Say what you will about the Trump Education Department, the fact that it reversed the anti-due process bullying of the Obama administration, which threatened colleges and universities that did not use a presumption of guilt to investigate accusations of campus sexual harassment and assault, was laudable and ethical. Now the Biden administration is in the process of reversing the reversal, as it once again embraces a “believe all women” context for such cases. (Well, “believe all women” except in cases where the Governor of New York and the president of the United States aren’t involved—but that’s another story.)
Fortunately, we have the courts, which are being kept especially busy as the progressives in power try to run roughshod over that damnably inconvenient Constitution thingy. This month the Eighth Circuit Court of Appeals rejected the disingenuous argument by the University of Minnesota that they weren’t stacking the deck against accused male football players due to their gender, but rather tilting the process toward their accusers because the school was biased against all students accused of sexual misconduct. Riiiight, the Court concluded:
“The district court concluded that a university’s bias in favor of the victims of sexual assault does not establish a reasonable inference of bias against male students, citing Doe v. University of St. Thomas, 240 F. Supp. 3d 984, 991 (D. Minn. 2017). While the circumstances here also give rise to a plausible inference of bias in favor of sexual assault victims rather than against males, “[s]ex discrimination need not be the only plausible explanation or even the most plausible explanation for a Title IX claim to proceed.” Schwake, 967 F.3d at 948; see Columbia Univ., 831 F.3d at 57. Thus, we reverse the district court’s dismissal of the Does’ Title IX discrimination claims.“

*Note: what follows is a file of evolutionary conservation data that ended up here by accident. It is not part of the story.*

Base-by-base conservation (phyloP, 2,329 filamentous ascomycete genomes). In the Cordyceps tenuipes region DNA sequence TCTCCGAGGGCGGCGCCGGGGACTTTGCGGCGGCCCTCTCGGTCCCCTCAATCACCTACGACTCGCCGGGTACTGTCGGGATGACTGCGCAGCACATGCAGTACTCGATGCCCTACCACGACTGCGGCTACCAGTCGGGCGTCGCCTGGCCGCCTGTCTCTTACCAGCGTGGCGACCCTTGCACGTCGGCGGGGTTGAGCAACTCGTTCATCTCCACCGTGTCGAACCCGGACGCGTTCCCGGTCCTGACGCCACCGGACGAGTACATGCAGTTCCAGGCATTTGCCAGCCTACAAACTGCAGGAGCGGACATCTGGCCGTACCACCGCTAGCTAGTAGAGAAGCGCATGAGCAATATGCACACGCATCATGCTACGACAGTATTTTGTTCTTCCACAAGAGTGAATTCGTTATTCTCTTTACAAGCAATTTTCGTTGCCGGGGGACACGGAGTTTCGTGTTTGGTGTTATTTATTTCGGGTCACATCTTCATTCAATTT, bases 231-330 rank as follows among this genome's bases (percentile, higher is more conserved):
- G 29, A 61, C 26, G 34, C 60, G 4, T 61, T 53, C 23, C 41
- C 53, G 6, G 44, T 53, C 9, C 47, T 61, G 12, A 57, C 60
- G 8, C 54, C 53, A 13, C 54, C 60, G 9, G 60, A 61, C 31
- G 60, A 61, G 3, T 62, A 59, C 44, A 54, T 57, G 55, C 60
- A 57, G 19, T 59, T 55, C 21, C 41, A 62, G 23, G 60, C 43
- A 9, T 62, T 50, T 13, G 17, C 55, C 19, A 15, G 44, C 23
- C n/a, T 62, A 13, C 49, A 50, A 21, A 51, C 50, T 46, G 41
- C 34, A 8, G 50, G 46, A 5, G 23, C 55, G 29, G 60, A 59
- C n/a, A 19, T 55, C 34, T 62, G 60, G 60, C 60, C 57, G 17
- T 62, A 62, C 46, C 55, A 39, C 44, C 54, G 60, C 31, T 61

Last week the Tenth Circuit came to the same conclusion, ruling that bias against accused students can also constitute bias against a particular gender, particularly since the vast majority of those accused of sexual misconduct on campuses are male. Chief Judge Timothy M. Tymkovich wrote in the court’s opinion,
“While a one-sided investigation, standing alone, might only raise a reasonable inference of anti-complainant bias where there is a one-sided investigation plus some evidence that sex may have played a role in a school’s disciplinary decision, it should be up to a jury to determine whether the school’s bias was based on a protected trait.”
This has been a long time coming. The Obama “Dear Colleague” letter, a power-abusing “Nice little school you have there…be a shame if anything were to happen to it!” extortion missive that fed nicely into the already left-biased proclivities of most institutions of higher education, and encouraged school administrators to wreck the lives of many male students. This was a measure pandering to the large feminist Democratic base, which made its desires known by recasting its accusers of sexual misconduct into “survivors,” which instantly transforms unproven allegations into “truth.” The clever and unconstitutional rationalization was that Title IX ought to be used to force colleges to lean toward punishing the accused, lest a “hostile environment” and “rape culture” be allowed to victimize women. Most of the services and support offered to campus accusers of sexual assault—you know, “survivors”—are provided by campus women’s centers, making the claim that the bias against the accused is gender neutral hard to accept without smirking.
In this Year of The Great Stupid, when the Wonderfully Woke argue that it is just and right to presume police racism without evidence and that the remedy for systemic anti-black racism is systemic anti-white racism, the concept that fairness to female college students requires bias against male college students follows the script. Fortunately, the courts are not woke, but rather waking up.
Pointer: Advice Goddess Blog